(Yicai Global) Aug. 1 -- Chinese tourists rank China first in the world in terms of tourism safety, and prefer overseas destinations that are generally considered safer, according to a survey from online travel giant Ctrip.Com International Ltd. [NASDAQ:CTRP].
Some 67 percent of Chinese tourists voted China as safe, Beijing Daily reported on July 31. Japan came in second with 51.6 percent of tourists deeming it safe while Singapore topped Southeast Asia. The top 10 list also includes New Zealand, Iceland, Australia, Switzerland, Austria, Sweden and the United Arab Emirates.
The survey found that Chinese tourists are now attaching more and more importance to safety and prioritize this when making travel decisions and online reservations.
Chinese tourists' judgment on the safety of a country is usually a comprehensive impression that is easily affected by recent events and public opinion. Their travel choices are particularly affected by terrorist activities, natural disasters, vicious crimes, large-scale infectious diseases and other events. Other factors include unfriendly people, conmen and inefficient or corrupt governments.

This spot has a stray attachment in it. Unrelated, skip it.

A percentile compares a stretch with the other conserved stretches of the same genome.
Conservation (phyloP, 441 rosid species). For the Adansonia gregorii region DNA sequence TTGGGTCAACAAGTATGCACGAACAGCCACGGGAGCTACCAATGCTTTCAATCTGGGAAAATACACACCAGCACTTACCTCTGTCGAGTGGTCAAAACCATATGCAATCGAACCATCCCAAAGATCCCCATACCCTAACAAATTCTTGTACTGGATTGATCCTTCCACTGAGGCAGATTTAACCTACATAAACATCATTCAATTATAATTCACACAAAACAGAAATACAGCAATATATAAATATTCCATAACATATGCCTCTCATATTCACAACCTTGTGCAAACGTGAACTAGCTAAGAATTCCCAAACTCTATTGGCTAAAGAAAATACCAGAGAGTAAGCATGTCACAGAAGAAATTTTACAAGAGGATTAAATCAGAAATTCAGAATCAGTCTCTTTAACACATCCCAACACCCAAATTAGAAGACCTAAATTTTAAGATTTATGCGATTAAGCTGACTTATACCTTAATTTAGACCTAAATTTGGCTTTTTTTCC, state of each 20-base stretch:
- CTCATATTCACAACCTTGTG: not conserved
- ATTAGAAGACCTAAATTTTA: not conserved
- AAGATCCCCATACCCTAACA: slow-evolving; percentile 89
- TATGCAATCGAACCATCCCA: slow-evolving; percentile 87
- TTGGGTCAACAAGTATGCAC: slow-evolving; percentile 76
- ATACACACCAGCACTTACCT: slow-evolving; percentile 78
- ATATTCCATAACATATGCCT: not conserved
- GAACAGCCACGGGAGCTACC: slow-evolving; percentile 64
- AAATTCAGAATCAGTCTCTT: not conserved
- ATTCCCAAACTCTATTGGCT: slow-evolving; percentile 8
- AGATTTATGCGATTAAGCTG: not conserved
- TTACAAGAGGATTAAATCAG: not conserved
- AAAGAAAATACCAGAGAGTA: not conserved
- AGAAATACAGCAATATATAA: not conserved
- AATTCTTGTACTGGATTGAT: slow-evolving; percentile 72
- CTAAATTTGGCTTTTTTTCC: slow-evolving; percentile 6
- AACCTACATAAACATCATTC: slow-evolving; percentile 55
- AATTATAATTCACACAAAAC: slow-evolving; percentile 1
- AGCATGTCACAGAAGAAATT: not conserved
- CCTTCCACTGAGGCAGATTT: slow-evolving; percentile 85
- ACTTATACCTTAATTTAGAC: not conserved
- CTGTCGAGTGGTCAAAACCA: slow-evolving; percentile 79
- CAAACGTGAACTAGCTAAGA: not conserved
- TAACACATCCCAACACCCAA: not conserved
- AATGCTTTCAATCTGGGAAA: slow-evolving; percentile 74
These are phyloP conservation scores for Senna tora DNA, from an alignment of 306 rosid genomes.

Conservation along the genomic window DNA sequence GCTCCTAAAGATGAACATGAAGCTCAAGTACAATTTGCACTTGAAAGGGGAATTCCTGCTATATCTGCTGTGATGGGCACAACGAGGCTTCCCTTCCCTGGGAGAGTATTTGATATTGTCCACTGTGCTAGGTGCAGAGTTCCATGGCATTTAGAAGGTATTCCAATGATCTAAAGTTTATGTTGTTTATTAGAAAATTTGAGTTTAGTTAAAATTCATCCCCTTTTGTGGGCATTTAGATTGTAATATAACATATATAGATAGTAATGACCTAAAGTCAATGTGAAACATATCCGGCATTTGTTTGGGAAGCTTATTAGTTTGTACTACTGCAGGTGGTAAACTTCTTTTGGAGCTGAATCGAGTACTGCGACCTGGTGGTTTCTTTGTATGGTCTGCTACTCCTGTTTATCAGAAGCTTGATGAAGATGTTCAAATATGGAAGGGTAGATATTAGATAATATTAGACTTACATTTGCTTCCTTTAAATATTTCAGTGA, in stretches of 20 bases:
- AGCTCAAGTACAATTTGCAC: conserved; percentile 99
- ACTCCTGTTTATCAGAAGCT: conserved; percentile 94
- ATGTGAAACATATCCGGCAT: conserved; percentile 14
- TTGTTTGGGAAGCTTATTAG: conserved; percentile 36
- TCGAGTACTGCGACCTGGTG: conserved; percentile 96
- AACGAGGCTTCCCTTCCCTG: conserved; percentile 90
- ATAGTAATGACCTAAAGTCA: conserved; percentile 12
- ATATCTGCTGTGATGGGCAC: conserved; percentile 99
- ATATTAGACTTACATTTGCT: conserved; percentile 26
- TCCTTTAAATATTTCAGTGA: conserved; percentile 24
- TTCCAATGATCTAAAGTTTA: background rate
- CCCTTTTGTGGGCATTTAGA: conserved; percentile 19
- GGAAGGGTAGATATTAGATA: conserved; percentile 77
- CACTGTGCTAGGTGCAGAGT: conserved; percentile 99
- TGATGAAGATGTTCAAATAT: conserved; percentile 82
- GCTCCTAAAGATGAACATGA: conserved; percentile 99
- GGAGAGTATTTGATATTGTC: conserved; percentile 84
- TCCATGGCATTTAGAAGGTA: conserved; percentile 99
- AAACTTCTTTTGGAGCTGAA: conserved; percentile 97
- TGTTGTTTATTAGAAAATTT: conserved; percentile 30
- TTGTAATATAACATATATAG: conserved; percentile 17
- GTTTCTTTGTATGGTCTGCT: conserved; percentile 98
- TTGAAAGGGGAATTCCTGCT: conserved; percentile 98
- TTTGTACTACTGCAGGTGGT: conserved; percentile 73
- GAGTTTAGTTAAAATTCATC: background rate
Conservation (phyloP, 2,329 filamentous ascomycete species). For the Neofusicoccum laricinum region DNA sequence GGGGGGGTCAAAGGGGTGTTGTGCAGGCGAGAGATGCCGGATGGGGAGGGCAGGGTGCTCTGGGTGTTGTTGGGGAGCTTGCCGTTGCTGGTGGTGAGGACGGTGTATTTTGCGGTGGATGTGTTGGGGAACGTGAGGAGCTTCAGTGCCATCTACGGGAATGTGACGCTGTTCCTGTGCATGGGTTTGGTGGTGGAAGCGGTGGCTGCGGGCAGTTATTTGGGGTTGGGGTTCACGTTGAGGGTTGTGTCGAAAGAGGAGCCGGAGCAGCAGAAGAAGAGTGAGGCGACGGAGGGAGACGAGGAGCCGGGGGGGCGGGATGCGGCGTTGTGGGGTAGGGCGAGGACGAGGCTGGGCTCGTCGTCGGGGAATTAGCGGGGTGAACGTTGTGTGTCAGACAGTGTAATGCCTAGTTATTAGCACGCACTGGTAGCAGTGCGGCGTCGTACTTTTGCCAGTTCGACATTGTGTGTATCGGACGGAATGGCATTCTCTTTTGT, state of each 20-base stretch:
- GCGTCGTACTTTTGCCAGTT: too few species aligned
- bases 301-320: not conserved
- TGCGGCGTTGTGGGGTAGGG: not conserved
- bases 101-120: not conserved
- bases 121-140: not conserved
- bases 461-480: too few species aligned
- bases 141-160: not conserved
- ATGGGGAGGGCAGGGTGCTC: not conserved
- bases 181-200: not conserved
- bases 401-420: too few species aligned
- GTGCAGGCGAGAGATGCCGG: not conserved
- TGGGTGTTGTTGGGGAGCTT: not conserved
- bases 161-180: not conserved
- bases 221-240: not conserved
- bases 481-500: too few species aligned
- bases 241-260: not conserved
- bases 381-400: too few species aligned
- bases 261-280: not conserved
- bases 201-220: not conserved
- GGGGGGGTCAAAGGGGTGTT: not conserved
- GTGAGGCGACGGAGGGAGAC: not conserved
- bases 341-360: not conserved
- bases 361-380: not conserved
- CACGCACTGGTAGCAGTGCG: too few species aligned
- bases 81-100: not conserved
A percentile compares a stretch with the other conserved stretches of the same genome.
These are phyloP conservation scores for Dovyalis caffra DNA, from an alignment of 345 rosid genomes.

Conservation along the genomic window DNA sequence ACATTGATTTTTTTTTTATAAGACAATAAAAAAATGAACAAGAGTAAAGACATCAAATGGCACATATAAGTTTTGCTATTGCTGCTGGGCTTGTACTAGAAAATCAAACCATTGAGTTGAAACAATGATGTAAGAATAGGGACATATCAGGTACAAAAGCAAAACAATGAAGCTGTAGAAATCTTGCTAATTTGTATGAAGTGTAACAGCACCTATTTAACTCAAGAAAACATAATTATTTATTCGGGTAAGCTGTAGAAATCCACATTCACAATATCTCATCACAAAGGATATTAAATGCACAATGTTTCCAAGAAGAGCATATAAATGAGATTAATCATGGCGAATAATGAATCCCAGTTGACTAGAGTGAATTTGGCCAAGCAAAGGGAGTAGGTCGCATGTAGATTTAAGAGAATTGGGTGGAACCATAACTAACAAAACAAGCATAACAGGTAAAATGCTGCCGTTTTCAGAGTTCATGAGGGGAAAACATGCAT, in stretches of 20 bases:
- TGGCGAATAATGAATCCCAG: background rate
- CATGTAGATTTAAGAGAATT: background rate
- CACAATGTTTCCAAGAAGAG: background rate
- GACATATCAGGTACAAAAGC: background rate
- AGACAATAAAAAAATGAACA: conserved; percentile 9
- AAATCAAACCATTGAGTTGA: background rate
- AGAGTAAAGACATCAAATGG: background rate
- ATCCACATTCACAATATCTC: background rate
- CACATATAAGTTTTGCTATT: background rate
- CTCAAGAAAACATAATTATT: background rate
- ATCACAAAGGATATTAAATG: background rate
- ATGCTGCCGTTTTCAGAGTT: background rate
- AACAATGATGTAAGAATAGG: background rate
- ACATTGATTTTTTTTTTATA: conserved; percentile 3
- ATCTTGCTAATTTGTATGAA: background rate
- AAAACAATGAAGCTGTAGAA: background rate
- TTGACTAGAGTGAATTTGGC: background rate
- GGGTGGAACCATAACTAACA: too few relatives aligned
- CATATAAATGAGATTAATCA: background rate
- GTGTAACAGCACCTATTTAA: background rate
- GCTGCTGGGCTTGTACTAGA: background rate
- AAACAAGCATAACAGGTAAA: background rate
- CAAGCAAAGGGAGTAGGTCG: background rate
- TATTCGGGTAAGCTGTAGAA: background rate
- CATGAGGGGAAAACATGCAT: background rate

"The countries deemed safest by Chinese tourists are all relatively developed regions with a high degree of civilization and public order," said a travel expert at Ctrip. "This is consistent with Chinese travelers' impressions of safety in overseas countries."
The top ten cities ranked by the tourists were Shanghai, Beijing, Hangzhou, Xiamen, Shenzhen, Lhasa, Guangzhou, Naning, Macau and Chengdu, with tourists generally considered greater economic income and a mature tourism sector as the biggest factors affecting safety.
Ctrip also issued a list of high-risk countries in line with safety reminders from the Ministry of Foreign Affairs' Department of Consular Affairs. The department warns travelers to "stay away" from or "travel with caution" to Syria, Afghanistan, Pakistan's ninth largest city Quetta, three of Nigeria's northeastern states, Liberia and Iraq, among other countries and regions.